Short account of two characters who leave their religious traditions behind.
The story line of this fictional account is a vehicle for the author’s message about the conflict between Christianity and Islam. At â€œ5.15 pm in the GreenWise Market section in the Publix grocery store on Hoffner Road, Lakeland, Florida,” a Roman Catholic man named Peter Francis (PF) discovers a note from Tahira Ahmad, a Muslim woman, explaining that she is looking for a non-Muslim life partner. Within the first few pages, the two characters become involved in a relationship and spend a weekend at a cabin, discussing their personal lives and–more importantly–their religious views. Through their conversations, we learn that both characters were raised as firm believers in their respective faiths, but have since come to question their traditions. After concluding that most of the world’s problems stem from a perversion of religion, they vow to become a new Adam and Eve, starting afresh to serve as an example to others. In limiting the book to such a short morality tale, the author limits the effect of the potentially compelling religious explorations. And since the two characters agree on nearly everything, there is little depth to their conversations. When Tahira and PF discuss whether God intervenes in our lives, both quickly conclude that there is no evidence to support such a claim–only one example of the lack of perspective offered by the one-sided discussions. As PF quotes the Christian apologist Tertullian at length, or Tahira lists nine books she has recently read, complete with subtitles and full author names, the narrative becomes tedious and repetitive.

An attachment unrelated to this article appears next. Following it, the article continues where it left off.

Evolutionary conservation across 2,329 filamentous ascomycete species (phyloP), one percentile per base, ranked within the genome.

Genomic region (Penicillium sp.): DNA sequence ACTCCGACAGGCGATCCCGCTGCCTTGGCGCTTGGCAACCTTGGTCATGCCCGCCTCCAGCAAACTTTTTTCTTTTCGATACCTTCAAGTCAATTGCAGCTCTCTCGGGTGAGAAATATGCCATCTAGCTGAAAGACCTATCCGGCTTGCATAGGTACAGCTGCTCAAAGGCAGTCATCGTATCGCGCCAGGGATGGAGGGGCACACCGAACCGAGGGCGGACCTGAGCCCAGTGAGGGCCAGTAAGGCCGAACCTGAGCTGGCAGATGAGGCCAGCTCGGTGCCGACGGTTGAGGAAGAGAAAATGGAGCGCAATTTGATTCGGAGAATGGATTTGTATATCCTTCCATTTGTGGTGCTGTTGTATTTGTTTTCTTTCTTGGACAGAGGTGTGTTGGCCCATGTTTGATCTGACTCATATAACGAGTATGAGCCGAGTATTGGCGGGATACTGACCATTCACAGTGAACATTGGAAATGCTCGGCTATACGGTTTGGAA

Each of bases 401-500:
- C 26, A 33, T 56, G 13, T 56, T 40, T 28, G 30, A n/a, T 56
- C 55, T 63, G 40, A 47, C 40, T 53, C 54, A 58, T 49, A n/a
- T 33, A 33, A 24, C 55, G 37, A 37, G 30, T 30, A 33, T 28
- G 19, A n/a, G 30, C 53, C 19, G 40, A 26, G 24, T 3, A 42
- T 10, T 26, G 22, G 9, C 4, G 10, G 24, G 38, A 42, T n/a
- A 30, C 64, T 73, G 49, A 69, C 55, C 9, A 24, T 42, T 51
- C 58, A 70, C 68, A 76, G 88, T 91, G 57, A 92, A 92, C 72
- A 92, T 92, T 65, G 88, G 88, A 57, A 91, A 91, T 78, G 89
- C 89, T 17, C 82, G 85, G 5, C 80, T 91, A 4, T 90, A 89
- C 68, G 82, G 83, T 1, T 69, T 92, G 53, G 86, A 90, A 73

Far too brief to fulfill the author’s intent.